Random Sampler

Energizing Couch Potatoes

Kathryn Palmer, Colorado

Are your children couch potatoes? Ours used to be—until my husband and I came up with a plan. We decided to allot each child one “free” hour of computer, television, or video-game time a day. They can mix and match these activities if they want to, but if they watch a sibling doing any of these things, that counts for their hour. After they have used their free hour, our children can then earn up to another hour for that day by engaging in other healthy or useful activities. For instance, they can provide an hour of service for another family member to earn 15 extra minutes. Practicing the piano a half hour beyond the regular practice time earns another 15 minutes. Hour-long activities such as exercising or playing outdoors, reading a book, or playing constructively with a friend are also encouraged. They can earn an extra hour in 15-minute increments, but we limit computer and TV time to two hours a day maximum.

How do we keep track of it all? Initially we made a chart to record the 15-minute earnings, but we soon switched to the honor system. In fact, our children seem to enjoy the constructive activities so much that they sometimes accrue TV time and don’t bother to use it!

By earning TV and computer time, our children have become more conscious of how they spend their time overall. Now they tend to choose activities that strengthen them—mentally and physically.

Left: Illustration by Joe Flores

Just a Small Donation

Alf and Lois Hopkins, Canada

Just $1—we wondered if such a small donation would make a difference. As a couple, we’d always paid our tithes and fast offerings. But on a fixed pension, it was a challenge to contribute to the other funds, such as general missionary and Book of Mormon, listed on the donation slip. During one of our home teachers’ visits, we mentioned that we’d been thinking of donating $1 to each fund and wondered if that would look silly or cheap, giving so little. But we realized if every Church member who is able would do this, it could provide millions of dollars a month to each of these funds.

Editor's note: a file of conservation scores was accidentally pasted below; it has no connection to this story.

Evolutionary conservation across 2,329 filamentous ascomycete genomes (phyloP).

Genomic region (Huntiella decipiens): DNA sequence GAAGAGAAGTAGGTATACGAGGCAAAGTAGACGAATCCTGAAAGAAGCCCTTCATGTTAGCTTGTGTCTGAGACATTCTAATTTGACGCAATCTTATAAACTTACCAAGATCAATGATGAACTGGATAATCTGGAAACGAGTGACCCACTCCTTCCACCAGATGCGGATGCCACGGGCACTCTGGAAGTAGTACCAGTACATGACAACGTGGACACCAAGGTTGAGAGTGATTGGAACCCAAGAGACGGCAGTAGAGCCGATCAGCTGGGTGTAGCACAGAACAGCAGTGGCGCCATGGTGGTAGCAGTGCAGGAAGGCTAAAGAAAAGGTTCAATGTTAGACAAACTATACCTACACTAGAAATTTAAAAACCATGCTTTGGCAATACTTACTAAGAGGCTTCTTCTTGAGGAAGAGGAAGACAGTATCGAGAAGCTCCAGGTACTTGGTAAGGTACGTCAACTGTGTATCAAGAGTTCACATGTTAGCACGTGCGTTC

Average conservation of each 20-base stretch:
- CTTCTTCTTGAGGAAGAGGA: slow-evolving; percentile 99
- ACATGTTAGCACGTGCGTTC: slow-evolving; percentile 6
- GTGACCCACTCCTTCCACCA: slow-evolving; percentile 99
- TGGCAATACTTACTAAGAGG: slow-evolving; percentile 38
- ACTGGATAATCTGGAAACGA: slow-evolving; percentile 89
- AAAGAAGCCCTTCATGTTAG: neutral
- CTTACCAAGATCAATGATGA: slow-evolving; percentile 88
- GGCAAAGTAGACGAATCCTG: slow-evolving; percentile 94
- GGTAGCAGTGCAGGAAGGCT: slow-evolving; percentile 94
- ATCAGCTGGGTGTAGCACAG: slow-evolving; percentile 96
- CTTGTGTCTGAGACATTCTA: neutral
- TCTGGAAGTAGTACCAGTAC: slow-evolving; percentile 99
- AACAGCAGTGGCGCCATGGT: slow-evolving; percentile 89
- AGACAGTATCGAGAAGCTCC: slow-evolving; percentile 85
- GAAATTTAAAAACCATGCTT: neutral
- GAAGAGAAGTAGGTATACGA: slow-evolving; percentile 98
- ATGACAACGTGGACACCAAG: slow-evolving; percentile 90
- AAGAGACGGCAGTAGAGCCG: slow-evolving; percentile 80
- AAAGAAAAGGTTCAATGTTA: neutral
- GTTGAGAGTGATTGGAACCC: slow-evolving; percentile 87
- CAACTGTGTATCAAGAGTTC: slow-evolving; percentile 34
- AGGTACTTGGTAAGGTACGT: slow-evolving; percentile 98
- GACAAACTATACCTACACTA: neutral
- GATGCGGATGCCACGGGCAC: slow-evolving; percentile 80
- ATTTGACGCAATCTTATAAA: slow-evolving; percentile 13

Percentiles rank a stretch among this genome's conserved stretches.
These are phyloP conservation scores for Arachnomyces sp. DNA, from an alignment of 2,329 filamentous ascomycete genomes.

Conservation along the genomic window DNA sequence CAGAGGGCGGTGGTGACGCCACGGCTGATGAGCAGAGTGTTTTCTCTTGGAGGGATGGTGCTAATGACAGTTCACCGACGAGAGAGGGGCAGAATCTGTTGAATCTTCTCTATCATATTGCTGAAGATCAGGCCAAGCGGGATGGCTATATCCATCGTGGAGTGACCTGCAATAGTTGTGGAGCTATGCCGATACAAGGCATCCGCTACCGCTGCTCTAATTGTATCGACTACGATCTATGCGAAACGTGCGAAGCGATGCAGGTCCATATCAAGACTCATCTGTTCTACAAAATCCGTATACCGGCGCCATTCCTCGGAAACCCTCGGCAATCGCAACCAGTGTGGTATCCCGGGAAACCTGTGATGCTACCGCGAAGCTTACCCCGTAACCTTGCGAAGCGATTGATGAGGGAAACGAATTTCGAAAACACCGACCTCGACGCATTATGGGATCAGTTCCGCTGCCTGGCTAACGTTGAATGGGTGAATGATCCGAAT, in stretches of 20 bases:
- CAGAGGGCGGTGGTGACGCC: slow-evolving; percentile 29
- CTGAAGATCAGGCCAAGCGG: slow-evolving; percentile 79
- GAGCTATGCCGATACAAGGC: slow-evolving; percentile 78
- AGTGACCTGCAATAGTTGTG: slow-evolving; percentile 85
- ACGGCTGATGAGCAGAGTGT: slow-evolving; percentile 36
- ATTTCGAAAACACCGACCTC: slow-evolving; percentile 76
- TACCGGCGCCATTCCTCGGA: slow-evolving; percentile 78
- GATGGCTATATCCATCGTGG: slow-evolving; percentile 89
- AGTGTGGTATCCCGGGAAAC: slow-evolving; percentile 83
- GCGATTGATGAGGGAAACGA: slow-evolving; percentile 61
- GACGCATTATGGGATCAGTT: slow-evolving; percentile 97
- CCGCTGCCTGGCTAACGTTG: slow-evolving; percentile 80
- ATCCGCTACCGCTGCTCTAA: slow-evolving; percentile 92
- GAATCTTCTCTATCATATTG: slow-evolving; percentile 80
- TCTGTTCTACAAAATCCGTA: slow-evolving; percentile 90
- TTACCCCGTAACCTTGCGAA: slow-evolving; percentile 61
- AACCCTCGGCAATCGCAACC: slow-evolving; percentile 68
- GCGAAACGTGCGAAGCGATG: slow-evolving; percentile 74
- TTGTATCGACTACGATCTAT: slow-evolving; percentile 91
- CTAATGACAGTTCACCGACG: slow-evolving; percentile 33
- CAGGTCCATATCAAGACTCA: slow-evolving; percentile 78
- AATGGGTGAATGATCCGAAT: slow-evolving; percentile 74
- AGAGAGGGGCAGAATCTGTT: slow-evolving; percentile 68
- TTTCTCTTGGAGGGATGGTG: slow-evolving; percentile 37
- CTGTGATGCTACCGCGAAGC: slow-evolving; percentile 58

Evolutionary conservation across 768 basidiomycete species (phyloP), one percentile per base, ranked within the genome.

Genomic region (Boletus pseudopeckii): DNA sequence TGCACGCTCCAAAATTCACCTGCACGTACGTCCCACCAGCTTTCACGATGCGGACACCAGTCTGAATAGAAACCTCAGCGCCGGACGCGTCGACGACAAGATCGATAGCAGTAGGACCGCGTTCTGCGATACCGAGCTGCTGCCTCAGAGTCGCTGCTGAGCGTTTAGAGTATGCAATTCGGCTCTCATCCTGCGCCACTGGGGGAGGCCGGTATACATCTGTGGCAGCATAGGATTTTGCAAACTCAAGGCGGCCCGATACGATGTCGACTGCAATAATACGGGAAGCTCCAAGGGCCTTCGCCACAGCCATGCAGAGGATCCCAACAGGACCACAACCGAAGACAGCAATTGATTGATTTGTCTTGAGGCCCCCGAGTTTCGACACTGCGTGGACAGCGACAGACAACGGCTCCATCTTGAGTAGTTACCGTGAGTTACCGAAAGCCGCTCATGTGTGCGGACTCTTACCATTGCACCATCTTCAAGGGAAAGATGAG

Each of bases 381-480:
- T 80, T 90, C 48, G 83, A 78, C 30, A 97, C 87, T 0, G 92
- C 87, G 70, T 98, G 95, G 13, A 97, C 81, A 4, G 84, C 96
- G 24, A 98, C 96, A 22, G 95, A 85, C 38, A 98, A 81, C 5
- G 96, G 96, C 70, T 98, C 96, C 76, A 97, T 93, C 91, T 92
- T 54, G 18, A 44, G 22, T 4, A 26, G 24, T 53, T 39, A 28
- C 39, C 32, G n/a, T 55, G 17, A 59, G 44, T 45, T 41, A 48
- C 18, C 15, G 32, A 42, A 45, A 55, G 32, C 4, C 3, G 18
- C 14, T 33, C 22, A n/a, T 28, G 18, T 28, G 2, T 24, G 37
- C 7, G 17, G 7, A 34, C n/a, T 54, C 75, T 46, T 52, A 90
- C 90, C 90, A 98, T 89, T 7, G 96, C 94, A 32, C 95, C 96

With that encouraging realization, we began to make our dollar donations each month. Our donation may be small, but if Church members throughout the world joined the effort, just think of the blessings that could be provided to Church members and others throughout the world.

Family History Now

Roxanne Freeman, Michigan

What do taking photographs, scrapbooking, and writing in your journal have in common? They are all relatively simple ways to gather and record your family history. Even during your busiest seasons of life, you can still gather valuable information about immediate and extended family.